WADA President-elect Banka vows to get tough on Russia
By Karolos Grohmann
KATOWICE, Poland (Reuters) - World Anti-doping Agency (WADA) President-elect Witold Banka pledged on Thursday to be tough on Russia if the country is proven to have manipulated the doping data of its athletes.
The Polish Tourism and Sports Minister, who was officially appointed as the next WADA president on Thursday, will take over his post on Jan. 1.
"I start my term of office next year. I am waiting for the results of the analyses. If we discover some manipulations the reaction should be tough," Banka told a news conference.
For more than four years Russia has been the focus of several investigations and sanctions after a 2015 WADA-commissioned report highlighted a vast doping network in the country's sports community.
Russia's anti-doping agency RUSADA was suspended after a 2015 WADA report which found vast evidence of state-sponsored doping in Russian athletics. The country has since struggled to restore its international credibility in sport.
RUSADA’s suspension was lifted in September 2018 amid strong criticism as WADA gradually obtained access to key Russian athletes’ data from the Russian lab.
But WADA opened compliance proceedings again in September after finding inconsistencies in the vast bank of historical testing data finally handed over in January.
The 35-year-old Banka, a former track and field athlete who will succeed Craig Reedie, was the public authorities' choice for WADA president, as the post rotates between a choice from sports bodies and one from public authorities.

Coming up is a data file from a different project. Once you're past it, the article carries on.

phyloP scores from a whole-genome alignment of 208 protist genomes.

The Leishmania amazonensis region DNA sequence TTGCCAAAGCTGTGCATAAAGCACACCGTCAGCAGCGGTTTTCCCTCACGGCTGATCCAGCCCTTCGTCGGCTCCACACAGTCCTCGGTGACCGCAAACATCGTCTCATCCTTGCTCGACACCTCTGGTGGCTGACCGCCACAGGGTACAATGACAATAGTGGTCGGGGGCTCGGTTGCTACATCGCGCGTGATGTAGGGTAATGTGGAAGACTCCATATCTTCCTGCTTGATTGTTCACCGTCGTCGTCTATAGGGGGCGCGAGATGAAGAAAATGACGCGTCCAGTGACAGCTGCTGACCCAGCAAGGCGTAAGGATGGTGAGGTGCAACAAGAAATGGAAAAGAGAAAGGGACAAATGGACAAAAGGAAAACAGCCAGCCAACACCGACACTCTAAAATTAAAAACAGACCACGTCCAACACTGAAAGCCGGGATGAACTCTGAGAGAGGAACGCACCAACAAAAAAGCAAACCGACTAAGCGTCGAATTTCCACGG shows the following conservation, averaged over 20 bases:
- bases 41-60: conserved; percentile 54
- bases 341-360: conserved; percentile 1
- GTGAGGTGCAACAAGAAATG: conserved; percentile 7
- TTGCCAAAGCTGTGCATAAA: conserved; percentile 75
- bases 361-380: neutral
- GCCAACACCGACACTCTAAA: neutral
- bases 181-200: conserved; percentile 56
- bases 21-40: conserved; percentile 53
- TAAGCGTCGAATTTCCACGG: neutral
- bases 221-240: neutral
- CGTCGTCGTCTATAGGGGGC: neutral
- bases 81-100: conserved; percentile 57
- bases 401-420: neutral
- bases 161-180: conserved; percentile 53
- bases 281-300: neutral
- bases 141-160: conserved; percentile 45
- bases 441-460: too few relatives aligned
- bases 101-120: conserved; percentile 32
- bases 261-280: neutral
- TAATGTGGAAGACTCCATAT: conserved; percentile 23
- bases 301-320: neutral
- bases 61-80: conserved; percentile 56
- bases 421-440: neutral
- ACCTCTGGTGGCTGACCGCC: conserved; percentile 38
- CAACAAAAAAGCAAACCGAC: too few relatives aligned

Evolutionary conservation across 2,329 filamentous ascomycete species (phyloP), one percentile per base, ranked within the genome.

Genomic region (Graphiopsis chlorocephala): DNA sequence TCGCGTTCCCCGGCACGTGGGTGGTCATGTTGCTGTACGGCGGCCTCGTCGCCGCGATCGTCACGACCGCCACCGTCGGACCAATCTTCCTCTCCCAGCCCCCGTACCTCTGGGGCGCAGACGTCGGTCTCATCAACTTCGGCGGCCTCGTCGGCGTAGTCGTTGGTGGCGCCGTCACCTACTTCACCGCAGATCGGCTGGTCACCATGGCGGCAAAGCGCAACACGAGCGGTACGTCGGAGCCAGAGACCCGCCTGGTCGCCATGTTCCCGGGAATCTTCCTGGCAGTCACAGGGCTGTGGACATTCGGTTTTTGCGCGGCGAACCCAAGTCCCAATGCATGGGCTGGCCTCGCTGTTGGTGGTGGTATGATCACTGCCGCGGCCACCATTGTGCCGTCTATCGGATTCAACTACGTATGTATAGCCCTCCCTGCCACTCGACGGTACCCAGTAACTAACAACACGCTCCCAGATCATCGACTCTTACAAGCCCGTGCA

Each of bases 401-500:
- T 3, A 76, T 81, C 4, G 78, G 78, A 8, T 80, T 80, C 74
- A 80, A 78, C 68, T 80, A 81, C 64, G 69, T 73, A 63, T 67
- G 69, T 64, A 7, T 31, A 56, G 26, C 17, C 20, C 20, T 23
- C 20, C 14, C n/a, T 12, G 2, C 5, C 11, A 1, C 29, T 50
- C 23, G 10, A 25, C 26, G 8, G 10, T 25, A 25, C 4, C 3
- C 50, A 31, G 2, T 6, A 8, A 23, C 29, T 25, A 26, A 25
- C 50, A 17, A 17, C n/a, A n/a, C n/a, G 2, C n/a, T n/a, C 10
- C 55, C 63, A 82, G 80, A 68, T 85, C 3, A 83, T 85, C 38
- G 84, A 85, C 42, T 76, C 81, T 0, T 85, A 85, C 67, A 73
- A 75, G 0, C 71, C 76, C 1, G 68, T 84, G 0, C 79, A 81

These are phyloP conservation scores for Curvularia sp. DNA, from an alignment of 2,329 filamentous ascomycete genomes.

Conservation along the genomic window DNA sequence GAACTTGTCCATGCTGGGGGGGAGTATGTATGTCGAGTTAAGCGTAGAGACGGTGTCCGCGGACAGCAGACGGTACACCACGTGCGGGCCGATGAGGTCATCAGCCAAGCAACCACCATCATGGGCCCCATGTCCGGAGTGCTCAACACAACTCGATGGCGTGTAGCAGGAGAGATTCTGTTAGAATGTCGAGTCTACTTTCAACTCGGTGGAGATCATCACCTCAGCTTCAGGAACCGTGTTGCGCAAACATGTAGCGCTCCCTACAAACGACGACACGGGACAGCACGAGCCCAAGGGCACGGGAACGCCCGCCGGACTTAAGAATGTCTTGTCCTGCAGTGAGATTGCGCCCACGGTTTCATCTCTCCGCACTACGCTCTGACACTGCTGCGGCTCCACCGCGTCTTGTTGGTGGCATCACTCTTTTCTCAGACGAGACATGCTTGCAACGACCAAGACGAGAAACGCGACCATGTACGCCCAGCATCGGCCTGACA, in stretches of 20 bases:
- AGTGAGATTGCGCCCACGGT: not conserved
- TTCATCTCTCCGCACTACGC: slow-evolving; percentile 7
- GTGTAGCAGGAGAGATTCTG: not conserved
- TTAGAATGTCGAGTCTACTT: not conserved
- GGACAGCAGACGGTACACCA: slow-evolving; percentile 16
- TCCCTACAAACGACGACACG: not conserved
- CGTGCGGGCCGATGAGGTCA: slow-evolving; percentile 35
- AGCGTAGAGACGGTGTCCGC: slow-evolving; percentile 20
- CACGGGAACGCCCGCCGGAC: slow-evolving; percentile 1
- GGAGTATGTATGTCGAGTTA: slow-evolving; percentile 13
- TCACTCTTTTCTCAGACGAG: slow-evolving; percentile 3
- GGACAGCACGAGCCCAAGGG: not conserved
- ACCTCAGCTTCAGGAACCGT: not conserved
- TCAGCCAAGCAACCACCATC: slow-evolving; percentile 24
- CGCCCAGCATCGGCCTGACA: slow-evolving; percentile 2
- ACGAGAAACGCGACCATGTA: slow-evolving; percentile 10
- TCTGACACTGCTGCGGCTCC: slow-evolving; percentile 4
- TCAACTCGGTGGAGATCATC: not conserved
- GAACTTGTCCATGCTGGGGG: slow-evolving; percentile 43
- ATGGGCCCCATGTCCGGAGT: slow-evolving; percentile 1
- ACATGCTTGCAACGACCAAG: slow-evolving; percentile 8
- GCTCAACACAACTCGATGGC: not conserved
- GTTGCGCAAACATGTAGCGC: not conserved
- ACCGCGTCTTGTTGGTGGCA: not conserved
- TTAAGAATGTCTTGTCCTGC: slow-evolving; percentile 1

Banka, whose appointment was rubber-stamped by the body's Foundation Board on the final day of the world conference on doping in sport, has also pledged to set up a doping fund for corporate sponsors to contribute towards clean sport.
"We have the same objective and goals in our hearts, to clean up sport and create a fair environment," Banka said in a brief address after a unanimous election.
"I promise you to try to always build bridges with all stakeholders. I am sure together we will make anti-doping systems stronger."
WADA also approved a revision of its World Anti-Doping Code which will come into force on Jan. 1, 2021 after a two-year consultation process.
Among the changes are considerably lower sanctions for the use of illicit drugs taken not to enhance performances but for recreational purposes, such as marijuana and cocaine.
Athletes will be banned for weeks instead of years for such an anti-doping rule violation if they can establish that the use of such banned substances was unrelated to their sport performance.
Successful completion of a rehab treatment programme can further reduce the suspension.
(Reporting by Karolos Grohmann,; Editing by Ed Osmond)